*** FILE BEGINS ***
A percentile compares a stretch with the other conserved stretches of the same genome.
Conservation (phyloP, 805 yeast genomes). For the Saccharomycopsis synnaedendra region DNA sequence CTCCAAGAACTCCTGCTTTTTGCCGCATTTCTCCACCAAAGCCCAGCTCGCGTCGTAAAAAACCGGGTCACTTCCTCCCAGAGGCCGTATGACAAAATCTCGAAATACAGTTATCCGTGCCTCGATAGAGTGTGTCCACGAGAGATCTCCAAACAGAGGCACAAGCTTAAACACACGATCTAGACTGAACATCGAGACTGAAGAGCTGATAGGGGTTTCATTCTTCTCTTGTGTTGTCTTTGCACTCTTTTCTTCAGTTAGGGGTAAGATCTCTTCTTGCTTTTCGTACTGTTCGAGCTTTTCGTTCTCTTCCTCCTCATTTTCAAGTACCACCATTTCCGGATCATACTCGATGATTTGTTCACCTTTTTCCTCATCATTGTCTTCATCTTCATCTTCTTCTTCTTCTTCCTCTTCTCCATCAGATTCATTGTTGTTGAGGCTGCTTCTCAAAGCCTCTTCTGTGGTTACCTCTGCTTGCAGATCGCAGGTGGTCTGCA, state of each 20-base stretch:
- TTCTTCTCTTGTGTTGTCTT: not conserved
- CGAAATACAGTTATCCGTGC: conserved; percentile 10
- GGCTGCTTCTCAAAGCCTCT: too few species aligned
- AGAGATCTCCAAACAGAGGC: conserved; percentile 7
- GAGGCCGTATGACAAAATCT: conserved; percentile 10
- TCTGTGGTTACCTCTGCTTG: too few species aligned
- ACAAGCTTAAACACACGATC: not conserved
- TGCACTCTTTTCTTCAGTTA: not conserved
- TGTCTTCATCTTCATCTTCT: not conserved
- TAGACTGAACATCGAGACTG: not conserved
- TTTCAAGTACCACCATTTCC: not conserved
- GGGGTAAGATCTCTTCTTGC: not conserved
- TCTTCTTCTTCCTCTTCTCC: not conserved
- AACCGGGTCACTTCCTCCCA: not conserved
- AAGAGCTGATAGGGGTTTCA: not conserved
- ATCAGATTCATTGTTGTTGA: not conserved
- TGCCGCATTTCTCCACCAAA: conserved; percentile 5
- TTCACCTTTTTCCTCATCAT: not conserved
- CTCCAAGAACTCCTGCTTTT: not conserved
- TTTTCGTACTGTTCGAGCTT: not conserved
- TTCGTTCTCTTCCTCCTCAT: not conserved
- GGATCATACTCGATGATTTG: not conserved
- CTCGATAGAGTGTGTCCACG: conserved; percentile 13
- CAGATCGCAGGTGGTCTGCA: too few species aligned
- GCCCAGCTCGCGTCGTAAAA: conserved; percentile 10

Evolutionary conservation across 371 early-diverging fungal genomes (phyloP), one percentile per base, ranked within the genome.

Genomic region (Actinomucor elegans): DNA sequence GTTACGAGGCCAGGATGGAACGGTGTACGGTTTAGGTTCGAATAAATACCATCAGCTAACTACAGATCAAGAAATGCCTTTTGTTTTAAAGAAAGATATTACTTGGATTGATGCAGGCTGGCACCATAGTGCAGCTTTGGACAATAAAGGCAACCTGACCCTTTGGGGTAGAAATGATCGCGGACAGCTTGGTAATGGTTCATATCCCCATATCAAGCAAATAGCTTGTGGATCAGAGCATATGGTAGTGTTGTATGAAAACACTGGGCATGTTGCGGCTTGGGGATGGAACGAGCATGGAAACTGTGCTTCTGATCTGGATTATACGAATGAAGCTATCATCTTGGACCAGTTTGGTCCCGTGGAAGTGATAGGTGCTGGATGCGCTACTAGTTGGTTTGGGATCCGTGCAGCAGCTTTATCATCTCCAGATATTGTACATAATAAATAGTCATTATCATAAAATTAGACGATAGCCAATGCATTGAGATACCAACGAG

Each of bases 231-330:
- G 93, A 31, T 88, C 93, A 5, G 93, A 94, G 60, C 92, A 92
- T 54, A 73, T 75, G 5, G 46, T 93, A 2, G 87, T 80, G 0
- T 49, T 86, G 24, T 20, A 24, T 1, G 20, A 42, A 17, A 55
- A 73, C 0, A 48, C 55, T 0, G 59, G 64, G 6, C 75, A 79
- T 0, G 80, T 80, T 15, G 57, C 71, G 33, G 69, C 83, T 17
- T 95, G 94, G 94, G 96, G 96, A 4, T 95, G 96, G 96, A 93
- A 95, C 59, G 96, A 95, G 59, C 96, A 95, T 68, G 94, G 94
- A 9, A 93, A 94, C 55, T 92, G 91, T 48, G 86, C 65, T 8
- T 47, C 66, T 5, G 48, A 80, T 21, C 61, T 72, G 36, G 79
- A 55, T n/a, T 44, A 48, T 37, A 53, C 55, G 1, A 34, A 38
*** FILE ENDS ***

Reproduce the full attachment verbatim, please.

A percentile compares a stretch with the other conserved stretches of the same genome.
Conservation (phyloP, 805 yeast genomes). For the Saccharomycopsis synnaedendra region DNA sequence CTCCAAGAACTCCTGCTTTTTGCCGCATTTCTCCACCAAAGCCCAGCTCGCGTCGTAAAAAACCGGGTCACTTCCTCCCAGAGGCCGTATGACAAAATCTCGAAATACAGTTATCCGTGCCTCGATAGAGTGTGTCCACGAGAGATCTCCAAACAGAGGCACAAGCTTAAACACACGATCTAGACTGAACATCGAGACTGAAGAGCTGATAGGGGTTTCATTCTTCTCTTGTGTTGTCTTTGCACTCTTTTCTTCAGTTAGGGGTAAGATCTCTTCTTGCTTTTCGTACTGTTCGAGCTTTTCGTTCTCTTCCTCCTCATTTTCAAGTACCACCATTTCCGGATCATACTCGATGATTTGTTCACCTTTTTCCTCATCATTGTCTTCATCTTCATCTTCTTCTTCTTCTTCCTCTTCTCCATCAGATTCATTGTTGTTGAGGCTGCTTCTCAAAGCCTCTTCTGTGGTTACCTCTGCTTGCAGATCGCAGGTGGTCTGCA, state of each 20-base stretch:
- TTCTTCTCTTGTGTTGTCTT: not conserved
- CGAAATACAGTTATCCGTGC: conserved; percentile 10
- GGCTGCTTCTCAAAGCCTCT: too few species aligned
- AGAGATCTCCAAACAGAGGC: conserved; percentile 7
- GAGGCCGTATGACAAAATCT: conserved; percentile 10
- TCTGTGGTTACCTCTGCTTG: too few species aligned
- ACAAGCTTAAACACACGATC: not conserved
- TGCACTCTTTTCTTCAGTTA: not conserved
- TGTCTTCATCTTCATCTTCT: not conserved
- TAGACTGAACATCGAGACTG: not conserved
- TTTCAAGTACCACCATTTCC: not conserved
- GGGGTAAGATCTCTTCTTGC: not conserved
- TCTTCTTCTTCCTCTTCTCC: not conserved
- AACCGGGTCACTTCCTCCCA: not conserved
- AAGAGCTGATAGGGGTTTCA: not conserved
- ATCAGATTCATTGTTGTTGA: not conserved
- TGCCGCATTTCTCCACCAAA: conserved; percentile 5
- TTCACCTTTTTCCTCATCAT: not conserved
- CTCCAAGAACTCCTGCTTTT: not conserved
- TTTTCGTACTGTTCGAGCTT: not conserved
- TTCGTTCTCTTCCTCCTCAT: not conserved
- GGATCATACTCGATGATTTG: not conserved
- CTCGATAGAGTGTGTCCACG: conserved; percentile 13
- CAGATCGCAGGTGGTCTGCA: too few species aligned
- GCCCAGCTCGCGTCGTAAAA: conserved; percentile 10

Evolutionary conservation across 371 early-diverging fungal genomes (phyloP), one percentile per base, ranked within the genome.

Genomic region (Actinomucor elegans): DNA sequence GTTACGAGGCCAGGATGGAACGGTGTACGGTTTAGGTTCGAATAAATACCATCAGCTAACTACAGATCAAGAAATGCCTTTTGTTTTAAAGAAAGATATTACTTGGATTGATGCAGGCTGGCACCATAGTGCAGCTTTGGACAATAAAGGCAACCTGACCCTTTGGGGTAGAAATGATCGCGGACAGCTTGGTAATGGTTCATATCCCCATATCAAGCAAATAGCTTGTGGATCAGAGCATATGGTAGTGTTGTATGAAAACACTGGGCATGTTGCGGCTTGGGGATGGAACGAGCATGGAAACTGTGCTTCTGATCTGGATTATACGAATGAAGCTATCATCTTGGACCAGTTTGGTCCCGTGGAAGTGATAGGTGCTGGATGCGCTACTAGTTGGTTTGGGATCCGTGCAGCAGCTTTATCATCTCCAGATATTGTACATAATAAATAGTCATTATCATAAAATTAGACGATAGCCAATGCATTGAGATACCAACGAG

Each of bases 231-330:
- G 93, A 31, T 88, C 93, A 5, G 93, A 94, G 60, C 92, A 92
- T 54, A 73, T 75, G 5, G 46, T 93, A 2, G 87, T 80, G 0
- T 49, T 86, G 24, T 20, A 24, T 1, G 20, A 42, A 17, A 55
- A 73, C 0, A 48, C 55, T 0, G 59, G 64, G 6, C 75, A 79
- T 0, G 80, T 80, T 15, G 57, C 71, G 33, G 69, C 83, T 17
- T 95, G 94, G 94, G 96, G 96, A 4, T 95, G 96, G 96, A 93
- A 95, C 59, G 96, A 95, G 59, C 96, A 95, T 68, G 94, G 94
- A 9, A 93, A 94, C 55, T 92, G 91, T 48, G 86, C 65, T 8
- T 47, C 66, T 5, G 48, A 80, T 21, C 61, T 72, G 36, G 79
- A 55, T n/a, T 44, A 48, T 37, A 53, C 55, G 1, A 34, A 38